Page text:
Backlog refinement in scrum and how to actually do it

Backlog refinement is actually a term that you have heard, seen implemented differently by different people and now you are confused.

The purpose of this post is to overly simplify the backlog refinement session so that everyone can do it.

Debunking some unclearly

This is literally what a backlog refinement session is…

What is a “backlog refinement” in scrum?

The other word that is usually used is “grooming session” or “grooming”, and that is nothing else except discussing tickets/features/bugs on your backlog with your scrum team.

You are not doing anything else except making sure that the team understands what they need to do, ask questions and even propose adjustments.

Why do you need a backlog refinement session?

As a general rule, the only tickets that are allowed to be part of a sprint, are the ones that are refined through the backlog refinement session. A sprint is a short time – and if you spend 3-4 days back and forth with other stakeholders to clarify open points, not only you will not reach your sprint goals, but you will cause confusion in the team.

When do you need a backlog refinement session?

Periodically is the best answer to this question. Depending on the load, once a sprint or twice a sprint.

Your refinement sessions should be the main sessions that you discuss stuff with your dev team. Ad-hoc calls and meetings are counter-productive.

Unless an issue is the highest priority bug that is breaking your production, you do not need to have an ad-hoc session.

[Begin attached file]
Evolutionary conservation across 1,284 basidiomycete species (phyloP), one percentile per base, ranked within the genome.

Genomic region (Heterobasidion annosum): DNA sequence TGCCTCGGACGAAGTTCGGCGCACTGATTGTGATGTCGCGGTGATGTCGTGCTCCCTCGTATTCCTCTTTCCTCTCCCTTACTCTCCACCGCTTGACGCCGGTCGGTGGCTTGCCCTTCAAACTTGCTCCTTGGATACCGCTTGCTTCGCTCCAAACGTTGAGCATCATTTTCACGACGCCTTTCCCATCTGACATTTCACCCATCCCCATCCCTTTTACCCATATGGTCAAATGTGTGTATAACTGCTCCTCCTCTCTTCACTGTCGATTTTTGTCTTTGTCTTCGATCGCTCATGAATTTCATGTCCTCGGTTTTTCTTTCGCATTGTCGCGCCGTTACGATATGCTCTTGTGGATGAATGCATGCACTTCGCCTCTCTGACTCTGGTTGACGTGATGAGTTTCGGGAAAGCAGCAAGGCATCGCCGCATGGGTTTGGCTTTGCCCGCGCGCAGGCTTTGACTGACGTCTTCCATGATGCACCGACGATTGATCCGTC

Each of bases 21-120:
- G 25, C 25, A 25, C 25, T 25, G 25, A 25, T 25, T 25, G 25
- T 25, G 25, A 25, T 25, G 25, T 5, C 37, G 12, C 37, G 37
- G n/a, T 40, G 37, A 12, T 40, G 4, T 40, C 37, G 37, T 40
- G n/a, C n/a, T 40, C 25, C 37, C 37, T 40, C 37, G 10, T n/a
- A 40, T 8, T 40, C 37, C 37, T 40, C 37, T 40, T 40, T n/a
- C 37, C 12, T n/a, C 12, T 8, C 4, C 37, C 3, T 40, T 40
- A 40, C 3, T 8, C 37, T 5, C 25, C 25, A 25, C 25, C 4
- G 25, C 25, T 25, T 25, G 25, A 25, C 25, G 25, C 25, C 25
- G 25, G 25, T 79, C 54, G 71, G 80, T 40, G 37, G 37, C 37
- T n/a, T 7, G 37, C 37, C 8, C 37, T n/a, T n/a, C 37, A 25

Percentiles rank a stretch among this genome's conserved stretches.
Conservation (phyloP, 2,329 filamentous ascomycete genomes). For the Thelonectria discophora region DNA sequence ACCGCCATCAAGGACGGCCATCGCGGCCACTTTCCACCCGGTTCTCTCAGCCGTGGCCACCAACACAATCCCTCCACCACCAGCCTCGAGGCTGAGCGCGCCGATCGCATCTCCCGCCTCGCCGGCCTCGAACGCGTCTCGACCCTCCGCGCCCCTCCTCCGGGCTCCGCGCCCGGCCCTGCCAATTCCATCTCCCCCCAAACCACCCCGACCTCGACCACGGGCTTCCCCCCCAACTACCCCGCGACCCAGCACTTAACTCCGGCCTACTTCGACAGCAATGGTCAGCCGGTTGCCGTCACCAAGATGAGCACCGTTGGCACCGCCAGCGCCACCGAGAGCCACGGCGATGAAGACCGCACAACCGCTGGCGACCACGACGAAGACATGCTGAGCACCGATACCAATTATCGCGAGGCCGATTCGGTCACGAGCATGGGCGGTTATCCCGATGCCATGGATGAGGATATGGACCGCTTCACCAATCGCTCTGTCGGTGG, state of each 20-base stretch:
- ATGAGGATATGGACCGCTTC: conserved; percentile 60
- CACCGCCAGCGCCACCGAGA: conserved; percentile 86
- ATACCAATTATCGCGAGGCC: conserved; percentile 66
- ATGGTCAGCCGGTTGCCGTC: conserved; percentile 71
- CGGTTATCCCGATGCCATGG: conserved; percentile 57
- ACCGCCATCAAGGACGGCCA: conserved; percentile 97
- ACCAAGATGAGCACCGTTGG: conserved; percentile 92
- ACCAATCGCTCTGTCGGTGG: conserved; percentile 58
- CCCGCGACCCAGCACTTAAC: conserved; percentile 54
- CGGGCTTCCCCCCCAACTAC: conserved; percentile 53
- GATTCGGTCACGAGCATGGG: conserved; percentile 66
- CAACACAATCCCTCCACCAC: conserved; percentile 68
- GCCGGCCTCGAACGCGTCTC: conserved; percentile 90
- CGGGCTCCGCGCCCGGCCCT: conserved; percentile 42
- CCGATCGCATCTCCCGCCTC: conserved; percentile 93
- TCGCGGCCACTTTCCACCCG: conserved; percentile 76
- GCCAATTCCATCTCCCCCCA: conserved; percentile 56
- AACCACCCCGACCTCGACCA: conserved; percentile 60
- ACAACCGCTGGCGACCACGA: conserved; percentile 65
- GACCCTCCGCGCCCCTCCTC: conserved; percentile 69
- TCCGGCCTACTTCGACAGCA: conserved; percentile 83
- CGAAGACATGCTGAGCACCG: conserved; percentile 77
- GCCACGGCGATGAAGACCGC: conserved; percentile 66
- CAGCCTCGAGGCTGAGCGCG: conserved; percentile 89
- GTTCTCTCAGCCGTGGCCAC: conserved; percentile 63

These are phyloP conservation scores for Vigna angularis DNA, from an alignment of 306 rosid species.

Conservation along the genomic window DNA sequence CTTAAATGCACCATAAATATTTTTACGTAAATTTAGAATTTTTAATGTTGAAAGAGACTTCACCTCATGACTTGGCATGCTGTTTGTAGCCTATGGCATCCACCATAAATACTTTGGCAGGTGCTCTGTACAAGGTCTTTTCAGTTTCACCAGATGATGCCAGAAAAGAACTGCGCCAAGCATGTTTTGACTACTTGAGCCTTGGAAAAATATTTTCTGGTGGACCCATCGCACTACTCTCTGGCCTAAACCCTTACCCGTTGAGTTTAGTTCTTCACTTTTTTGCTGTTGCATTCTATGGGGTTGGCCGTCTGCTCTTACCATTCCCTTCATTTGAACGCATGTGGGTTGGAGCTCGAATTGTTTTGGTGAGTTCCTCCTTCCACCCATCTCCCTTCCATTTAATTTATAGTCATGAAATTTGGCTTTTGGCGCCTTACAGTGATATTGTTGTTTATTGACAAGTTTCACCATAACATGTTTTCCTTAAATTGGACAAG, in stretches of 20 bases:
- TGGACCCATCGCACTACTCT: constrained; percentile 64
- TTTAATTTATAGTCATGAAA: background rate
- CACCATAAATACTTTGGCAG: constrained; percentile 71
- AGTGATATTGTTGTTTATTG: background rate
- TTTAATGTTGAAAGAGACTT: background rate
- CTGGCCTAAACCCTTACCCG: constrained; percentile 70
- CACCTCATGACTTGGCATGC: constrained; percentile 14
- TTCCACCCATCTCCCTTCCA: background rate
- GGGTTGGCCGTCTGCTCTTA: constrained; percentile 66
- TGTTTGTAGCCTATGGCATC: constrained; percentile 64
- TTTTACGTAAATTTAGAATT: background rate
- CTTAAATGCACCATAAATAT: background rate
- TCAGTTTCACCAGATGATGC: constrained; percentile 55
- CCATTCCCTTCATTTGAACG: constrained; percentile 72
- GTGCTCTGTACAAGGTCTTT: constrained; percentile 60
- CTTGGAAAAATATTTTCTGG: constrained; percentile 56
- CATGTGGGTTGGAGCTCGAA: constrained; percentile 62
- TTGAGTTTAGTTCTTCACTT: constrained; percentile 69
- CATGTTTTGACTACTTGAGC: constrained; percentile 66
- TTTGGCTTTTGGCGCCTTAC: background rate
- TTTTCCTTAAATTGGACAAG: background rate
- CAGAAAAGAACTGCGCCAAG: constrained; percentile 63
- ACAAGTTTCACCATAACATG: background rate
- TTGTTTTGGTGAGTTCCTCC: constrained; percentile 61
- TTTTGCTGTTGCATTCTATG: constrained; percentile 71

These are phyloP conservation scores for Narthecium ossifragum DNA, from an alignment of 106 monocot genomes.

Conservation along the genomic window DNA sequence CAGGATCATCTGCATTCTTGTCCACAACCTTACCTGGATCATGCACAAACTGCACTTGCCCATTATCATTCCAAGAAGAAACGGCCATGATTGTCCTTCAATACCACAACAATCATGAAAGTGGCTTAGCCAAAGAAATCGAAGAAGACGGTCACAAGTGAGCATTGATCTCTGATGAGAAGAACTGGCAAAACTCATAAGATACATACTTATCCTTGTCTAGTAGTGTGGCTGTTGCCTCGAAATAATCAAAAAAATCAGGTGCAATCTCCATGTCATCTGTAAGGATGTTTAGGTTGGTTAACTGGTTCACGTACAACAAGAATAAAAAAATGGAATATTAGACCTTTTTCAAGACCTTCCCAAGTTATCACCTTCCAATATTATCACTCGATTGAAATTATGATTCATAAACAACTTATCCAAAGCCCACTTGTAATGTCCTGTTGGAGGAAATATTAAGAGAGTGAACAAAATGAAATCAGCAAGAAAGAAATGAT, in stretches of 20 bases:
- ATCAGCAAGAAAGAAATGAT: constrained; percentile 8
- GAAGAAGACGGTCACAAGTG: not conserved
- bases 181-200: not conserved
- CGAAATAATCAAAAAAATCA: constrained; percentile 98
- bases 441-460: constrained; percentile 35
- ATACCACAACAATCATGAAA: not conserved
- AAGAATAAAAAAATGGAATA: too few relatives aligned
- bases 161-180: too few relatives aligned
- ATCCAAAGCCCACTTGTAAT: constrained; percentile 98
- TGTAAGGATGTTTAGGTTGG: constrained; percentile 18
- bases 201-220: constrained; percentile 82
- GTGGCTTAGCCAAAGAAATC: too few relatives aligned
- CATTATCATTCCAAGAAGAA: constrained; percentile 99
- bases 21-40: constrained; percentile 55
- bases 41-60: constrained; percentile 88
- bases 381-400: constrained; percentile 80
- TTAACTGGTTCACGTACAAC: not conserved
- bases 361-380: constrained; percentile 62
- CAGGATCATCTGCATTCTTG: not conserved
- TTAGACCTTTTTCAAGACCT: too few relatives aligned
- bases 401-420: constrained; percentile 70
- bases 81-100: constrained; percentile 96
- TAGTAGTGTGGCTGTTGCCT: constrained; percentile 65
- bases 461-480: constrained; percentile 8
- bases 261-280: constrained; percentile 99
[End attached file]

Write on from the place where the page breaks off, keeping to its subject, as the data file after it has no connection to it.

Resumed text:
Who should be part of this backlog refinement session?

Dev scrum team, scrum master, and someone from the product team. Having said that, if you believe that someone else is necessary then add them, but do so ad-hoc.

How do you actually do it [operationally]

So enough theoretical mumbo-jumbo. You are here for the facts and the process. Here is my recommendation on how to actually schedule and run a backlog refinement session.

  1. Schedule a regular meeting, that is at least once per sprint. If you have a very large backlog, then do it twice per sprint so that you can refine everything
  2. Prepare for the meeting, select the tickets that you want to refine, and tag them. Make sure to read everything in advance so that you are prepared and know what they are, because if you have questions, then your dev team will have more.
  3. Timebox the meeting, a maximum of 45 minutes to one hour. No more.
  4. At the meeting, considering that you have been prepared, if you do not need specific people, inform them. We want to minimize meetings!
  5. Ask your team if THEY have something that they want to refine, discuss, or are unclear.
  6. When you review the tickets, make notes, comments, or tag them accordingly. After the refinement session, the ticket status should be either ready to be worked on or have clear questions, which are assigned to the stakeholder that will answer them.

Questions? Comments?